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-   -   How to add temporary support to this wall (to open up this wall)? (http://www.diychatroom.com/f19/how-add-temporary-support-wall-open-up-wall-169635/)

jsunsun 01-20-2013 02:24 PM

How to add temporary support to this wall (to open up this wall)?
 
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I'm looking to knock out the wall shown in the picture. I was told by my structural engineer that this isn't really a load bearing wall, as it's not supporting the floor upstairs, however is still supporting the "wall" immediately above it on the 2nd floor. Therefore I will still need to add a beam if I wish to knock out this wall.

On the image, the red arrows shown the orientation of ceiling joists.

As I understand, to add a temporary support wall for typical load-bearing wall (where joist are perpendicular to the wall), one would build temporary supports parallel to the wall, and on both sides. However, this wall, on one side (kitchen), the joists are parallel to this wall, while on the other side is an open ceiling. For this situation, how would I add a temporary support there in order to install a beam so I can open up this wall?


Directly above the doorway (on the side with the open ceiling), there is a floor above it (2nd floor lobby), I guess I can add a typical temporary support there parallel to the wall while installing a beam spaning all the way across (shown in black on image)?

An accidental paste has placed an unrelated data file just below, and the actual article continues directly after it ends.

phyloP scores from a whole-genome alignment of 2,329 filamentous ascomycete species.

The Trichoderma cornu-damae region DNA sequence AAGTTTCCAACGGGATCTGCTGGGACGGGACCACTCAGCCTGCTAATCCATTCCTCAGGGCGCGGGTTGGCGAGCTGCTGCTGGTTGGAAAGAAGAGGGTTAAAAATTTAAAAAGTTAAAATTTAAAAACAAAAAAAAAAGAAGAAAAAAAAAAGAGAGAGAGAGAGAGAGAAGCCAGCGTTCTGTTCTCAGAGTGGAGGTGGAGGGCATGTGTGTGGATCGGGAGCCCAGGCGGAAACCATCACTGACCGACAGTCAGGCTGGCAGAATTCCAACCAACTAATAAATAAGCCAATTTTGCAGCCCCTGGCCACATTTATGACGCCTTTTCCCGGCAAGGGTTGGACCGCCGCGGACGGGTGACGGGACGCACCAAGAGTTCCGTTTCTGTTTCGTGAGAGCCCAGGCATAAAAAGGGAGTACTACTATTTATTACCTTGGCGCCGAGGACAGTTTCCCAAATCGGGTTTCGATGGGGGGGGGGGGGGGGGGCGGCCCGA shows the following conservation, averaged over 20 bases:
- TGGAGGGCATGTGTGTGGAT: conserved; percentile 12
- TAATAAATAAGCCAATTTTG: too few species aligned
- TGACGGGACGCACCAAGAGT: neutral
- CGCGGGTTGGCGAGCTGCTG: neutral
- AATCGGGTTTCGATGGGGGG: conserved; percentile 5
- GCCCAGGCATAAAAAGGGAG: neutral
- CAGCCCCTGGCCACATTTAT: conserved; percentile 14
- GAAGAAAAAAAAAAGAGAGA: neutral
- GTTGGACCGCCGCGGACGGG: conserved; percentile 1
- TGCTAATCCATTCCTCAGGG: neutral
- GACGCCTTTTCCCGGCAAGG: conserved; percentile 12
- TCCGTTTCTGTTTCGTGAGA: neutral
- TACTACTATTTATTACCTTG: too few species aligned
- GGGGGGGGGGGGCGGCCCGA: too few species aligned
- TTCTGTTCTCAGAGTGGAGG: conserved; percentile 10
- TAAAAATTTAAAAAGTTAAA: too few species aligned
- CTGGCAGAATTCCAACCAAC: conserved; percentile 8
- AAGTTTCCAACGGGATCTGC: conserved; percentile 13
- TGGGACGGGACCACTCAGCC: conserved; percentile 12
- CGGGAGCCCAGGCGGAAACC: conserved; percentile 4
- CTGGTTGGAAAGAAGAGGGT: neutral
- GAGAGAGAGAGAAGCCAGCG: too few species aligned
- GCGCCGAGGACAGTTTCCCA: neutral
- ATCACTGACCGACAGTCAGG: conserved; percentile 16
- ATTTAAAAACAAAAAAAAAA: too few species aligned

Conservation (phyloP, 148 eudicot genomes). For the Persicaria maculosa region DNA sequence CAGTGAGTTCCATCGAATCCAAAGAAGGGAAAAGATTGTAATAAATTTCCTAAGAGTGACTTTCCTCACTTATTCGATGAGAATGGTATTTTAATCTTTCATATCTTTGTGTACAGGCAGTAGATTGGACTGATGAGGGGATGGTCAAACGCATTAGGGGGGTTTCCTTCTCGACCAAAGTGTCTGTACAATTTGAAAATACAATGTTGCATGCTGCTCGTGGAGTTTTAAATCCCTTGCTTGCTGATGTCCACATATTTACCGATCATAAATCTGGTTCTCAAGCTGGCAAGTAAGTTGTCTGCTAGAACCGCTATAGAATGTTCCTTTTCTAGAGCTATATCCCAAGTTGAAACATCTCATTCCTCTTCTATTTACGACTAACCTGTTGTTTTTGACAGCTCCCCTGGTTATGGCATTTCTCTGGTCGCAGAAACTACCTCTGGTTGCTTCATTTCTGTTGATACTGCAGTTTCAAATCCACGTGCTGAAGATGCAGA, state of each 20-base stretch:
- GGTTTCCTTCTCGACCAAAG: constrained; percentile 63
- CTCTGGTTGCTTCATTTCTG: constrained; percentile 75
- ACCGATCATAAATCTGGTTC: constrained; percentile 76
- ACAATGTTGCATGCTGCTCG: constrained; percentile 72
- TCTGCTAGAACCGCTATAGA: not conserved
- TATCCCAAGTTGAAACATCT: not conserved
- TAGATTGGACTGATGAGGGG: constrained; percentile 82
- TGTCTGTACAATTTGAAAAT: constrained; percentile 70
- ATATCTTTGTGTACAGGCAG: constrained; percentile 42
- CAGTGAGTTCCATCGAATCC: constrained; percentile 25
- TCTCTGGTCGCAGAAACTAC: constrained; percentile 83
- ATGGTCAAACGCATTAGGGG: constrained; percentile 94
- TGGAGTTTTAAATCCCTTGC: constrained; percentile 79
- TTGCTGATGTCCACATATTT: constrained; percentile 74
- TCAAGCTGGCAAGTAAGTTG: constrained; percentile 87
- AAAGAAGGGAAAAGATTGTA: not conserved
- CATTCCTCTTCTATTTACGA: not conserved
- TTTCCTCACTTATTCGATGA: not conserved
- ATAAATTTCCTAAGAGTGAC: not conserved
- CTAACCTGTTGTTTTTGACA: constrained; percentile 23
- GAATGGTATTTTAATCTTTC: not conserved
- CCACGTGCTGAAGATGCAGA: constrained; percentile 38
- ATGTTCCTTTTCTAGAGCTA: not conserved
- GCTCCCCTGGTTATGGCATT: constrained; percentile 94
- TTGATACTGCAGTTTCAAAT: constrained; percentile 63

Thanks all!

joecaption 01-20-2013 02:37 PM

Only a fool would take the word of someone on the net on any site that's never been there, it could be anyone from a 14 year old, little old lady ECT. replying to your question.
Going to need a real on site engineer spec this one out.
Sure looks like that wall would have to be a supporting wall to me.

danpik 01-20-2013 02:51 PM

You will need to open up the drywall on the wall to see what is going on in there. MOst likely there is a header above the existing door. That would have to be removed and a new longer one installed to span the new opening. A cleat lagged to the wall above the opening could be used to put supports under it. I would get the wall opened up and have your engineer come back and look at it with you.

I am neither a 14 year old nor a little old lady

Daniel Holzman 01-20-2013 03:57 PM

So perhaps I am missing something. You had a "structural engineer" come out to look at the project. Did your structural engineer say this was "not really a load bearing wall"? Or is that your interpretation of what the structural engineer said? If the wall is supporting more than its own weight, which by your description (it is supporting the wall above it) it is, then it is a bearing wall. Presumably your structural engineer sized the header as part of his work assignment.

Temporary support is typically the responsibility of the contractor, unless the structural engineer of record assumes the responsibility to design the temporary support, which would be an extra cost service, and not typical. I have never designed temporary support on a residential project, I leave that to an experienced, competent contract, who assumes responsibility for the design, installation and removal of temporary support as part of their work.